God's grace can provide the comfort and compassion that anyone seeks no matter how deep the wounds that you might have endured. In Psalm 23 verse four, remember when David writes, "Even though I walk through the darkest valley, also known as the valley of the shadow of death, I will fear no evil, for Lord, you are with me. Your rod and your staff, they comfort me."

Now, it can be very overwhelming to have to remember and then play back the painful buried memories from long ago. If you or someone you know needs help for alcohol abuse or for help dealing with someone who suffers from alcoholism, remember you can always get help from a licensed trained counselor. And we recommend a Christian counselor for biblically rooted support. To begin that process, contact the American Association of Christian Counselors when you go to That's to find a Christian counselor in your area.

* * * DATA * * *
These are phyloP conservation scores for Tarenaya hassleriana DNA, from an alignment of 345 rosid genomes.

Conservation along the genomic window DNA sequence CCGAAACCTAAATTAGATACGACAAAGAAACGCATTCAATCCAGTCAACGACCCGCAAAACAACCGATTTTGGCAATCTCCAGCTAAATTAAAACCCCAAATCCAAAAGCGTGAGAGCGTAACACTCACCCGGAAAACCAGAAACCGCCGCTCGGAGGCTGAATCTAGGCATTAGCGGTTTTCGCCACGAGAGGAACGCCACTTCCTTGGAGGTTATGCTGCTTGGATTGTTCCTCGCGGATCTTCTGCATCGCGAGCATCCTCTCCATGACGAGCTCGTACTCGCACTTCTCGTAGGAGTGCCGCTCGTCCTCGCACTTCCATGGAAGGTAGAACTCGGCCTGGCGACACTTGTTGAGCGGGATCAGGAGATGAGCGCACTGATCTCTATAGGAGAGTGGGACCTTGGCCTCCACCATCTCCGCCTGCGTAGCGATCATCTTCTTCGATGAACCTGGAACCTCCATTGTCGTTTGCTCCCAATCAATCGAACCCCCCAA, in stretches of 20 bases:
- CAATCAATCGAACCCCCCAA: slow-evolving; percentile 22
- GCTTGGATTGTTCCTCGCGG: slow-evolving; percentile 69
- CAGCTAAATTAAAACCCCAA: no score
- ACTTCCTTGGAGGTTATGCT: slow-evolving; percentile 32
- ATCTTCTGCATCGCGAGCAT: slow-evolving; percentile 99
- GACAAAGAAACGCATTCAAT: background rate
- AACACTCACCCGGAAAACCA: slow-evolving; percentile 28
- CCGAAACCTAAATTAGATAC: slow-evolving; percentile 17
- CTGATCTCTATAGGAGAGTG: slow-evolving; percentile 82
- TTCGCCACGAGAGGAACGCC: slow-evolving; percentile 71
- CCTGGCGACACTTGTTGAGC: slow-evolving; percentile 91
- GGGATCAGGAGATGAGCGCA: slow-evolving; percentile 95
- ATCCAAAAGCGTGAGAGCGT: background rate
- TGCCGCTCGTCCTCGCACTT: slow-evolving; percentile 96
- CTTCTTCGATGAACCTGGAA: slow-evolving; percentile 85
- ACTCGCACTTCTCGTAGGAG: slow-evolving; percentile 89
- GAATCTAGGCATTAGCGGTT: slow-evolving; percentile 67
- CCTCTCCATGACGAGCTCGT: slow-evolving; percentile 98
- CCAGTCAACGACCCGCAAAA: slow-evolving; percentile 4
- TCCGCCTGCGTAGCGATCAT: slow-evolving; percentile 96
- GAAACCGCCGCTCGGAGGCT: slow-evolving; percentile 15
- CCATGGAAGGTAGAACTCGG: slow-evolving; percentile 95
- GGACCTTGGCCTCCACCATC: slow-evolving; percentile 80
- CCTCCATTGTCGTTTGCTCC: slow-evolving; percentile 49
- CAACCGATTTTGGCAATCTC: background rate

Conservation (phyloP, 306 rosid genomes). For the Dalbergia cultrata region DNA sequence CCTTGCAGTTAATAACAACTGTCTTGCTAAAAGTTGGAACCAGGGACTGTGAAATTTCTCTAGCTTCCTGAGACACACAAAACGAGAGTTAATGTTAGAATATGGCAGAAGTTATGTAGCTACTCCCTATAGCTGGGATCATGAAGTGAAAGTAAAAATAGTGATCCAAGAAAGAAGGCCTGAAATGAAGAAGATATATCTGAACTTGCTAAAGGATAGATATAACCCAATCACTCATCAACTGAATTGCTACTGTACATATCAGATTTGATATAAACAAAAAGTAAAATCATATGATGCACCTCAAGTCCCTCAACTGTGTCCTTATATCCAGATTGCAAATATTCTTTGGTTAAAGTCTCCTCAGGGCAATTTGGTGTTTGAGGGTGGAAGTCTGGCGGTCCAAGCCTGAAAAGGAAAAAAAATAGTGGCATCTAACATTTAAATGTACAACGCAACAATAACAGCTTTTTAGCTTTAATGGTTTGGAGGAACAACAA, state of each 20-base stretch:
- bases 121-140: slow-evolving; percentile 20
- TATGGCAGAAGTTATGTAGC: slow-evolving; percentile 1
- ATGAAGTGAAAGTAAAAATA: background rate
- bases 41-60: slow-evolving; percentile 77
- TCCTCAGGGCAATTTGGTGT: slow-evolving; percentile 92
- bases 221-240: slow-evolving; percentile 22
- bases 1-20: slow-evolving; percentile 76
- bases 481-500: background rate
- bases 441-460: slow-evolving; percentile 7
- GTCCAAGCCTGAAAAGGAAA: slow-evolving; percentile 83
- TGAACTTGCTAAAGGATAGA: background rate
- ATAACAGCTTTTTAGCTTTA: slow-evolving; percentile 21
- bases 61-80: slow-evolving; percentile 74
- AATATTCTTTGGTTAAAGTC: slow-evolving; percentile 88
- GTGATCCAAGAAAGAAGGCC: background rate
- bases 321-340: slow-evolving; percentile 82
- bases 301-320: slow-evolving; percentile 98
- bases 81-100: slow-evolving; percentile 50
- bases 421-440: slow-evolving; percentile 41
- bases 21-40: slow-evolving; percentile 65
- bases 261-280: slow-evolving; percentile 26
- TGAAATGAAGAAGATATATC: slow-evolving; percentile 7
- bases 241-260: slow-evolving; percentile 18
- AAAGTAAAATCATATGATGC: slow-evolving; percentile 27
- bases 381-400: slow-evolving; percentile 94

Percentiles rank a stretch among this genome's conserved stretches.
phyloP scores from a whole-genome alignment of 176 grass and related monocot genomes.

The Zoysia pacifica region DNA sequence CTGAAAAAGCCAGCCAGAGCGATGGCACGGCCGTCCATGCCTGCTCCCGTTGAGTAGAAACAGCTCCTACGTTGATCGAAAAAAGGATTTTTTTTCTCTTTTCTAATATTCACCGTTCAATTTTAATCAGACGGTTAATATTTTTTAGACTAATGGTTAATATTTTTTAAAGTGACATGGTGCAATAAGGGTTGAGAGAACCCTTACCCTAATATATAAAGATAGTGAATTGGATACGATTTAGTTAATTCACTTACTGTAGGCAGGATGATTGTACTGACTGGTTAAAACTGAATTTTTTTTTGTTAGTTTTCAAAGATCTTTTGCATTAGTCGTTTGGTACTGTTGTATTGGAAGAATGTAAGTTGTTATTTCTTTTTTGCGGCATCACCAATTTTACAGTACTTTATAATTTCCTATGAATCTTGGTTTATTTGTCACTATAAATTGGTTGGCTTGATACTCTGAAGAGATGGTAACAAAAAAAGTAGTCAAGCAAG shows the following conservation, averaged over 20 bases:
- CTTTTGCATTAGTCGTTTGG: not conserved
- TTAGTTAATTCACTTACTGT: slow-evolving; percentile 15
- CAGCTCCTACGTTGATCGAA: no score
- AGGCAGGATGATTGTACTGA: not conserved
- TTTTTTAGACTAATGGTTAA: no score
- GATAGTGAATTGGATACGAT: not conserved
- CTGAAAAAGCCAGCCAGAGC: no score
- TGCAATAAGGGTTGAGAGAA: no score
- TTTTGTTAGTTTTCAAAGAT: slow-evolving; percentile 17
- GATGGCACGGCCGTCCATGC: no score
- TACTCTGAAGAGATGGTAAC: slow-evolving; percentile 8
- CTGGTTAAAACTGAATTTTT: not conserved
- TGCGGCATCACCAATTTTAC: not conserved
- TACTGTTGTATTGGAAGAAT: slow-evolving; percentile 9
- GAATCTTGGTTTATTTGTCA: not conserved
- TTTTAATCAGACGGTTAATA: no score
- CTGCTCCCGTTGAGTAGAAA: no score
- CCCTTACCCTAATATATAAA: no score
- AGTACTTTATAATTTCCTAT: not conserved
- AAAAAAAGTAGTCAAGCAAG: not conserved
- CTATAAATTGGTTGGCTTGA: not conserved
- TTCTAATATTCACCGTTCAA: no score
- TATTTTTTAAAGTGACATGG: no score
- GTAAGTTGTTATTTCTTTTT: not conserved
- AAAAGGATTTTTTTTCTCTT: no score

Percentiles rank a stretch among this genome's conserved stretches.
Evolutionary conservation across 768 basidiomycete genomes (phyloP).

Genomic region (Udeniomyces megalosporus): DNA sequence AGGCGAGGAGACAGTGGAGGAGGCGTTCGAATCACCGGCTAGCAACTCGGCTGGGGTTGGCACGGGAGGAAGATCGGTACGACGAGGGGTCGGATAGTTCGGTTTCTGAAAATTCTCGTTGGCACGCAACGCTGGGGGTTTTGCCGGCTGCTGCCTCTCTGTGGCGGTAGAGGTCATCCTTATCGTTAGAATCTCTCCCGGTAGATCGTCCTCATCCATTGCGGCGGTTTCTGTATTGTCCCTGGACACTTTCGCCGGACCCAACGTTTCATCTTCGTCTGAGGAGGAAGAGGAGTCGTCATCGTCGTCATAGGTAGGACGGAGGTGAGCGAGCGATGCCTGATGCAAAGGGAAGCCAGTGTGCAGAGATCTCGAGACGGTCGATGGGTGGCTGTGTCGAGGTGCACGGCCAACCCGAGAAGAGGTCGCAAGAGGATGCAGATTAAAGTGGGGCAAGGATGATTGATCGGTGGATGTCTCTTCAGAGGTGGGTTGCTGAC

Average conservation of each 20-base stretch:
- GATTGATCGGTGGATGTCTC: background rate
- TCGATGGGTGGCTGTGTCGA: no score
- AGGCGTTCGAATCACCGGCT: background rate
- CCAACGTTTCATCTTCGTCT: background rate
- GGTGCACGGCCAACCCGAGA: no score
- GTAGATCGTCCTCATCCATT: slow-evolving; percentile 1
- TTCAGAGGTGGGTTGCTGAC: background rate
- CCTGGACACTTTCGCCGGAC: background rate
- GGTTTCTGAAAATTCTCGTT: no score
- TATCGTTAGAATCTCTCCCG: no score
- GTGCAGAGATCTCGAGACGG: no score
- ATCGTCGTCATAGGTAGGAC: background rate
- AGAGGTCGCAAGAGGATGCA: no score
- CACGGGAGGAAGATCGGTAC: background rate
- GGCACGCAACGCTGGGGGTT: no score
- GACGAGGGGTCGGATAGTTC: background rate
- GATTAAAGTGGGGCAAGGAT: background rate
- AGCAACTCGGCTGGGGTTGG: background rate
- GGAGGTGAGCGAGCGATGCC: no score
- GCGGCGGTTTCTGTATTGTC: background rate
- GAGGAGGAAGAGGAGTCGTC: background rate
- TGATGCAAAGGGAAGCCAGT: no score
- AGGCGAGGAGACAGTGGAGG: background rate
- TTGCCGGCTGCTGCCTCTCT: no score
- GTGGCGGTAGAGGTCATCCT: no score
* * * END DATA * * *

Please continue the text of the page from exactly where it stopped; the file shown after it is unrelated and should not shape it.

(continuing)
Now, be sure to join us again tomorrow on Tuesday and again on Wednesday as the panel will return. And they'll be sharing with Dr. James Dobson how their childhood experiences had a troubling effect on them as adults. And remember, if you missed any part of today's program or if you'd like to hear all three parts in their entirety and share them with a friend, all you have to do is go to That's

I'm Roger Marsh, and on behalf of everyone here at the JDFI, I want to thank you for making us a part of your day. Be sure to join us again tomorrow for part two of our series on Adult Children of Alcoholics, a panel discussion hosted by our own Dr. James Dobson. That's coming up tomorrow, right here on the next edition of Family Talk.

Announcer: This has been a presentation of the Dr. James Dobson Family Institute.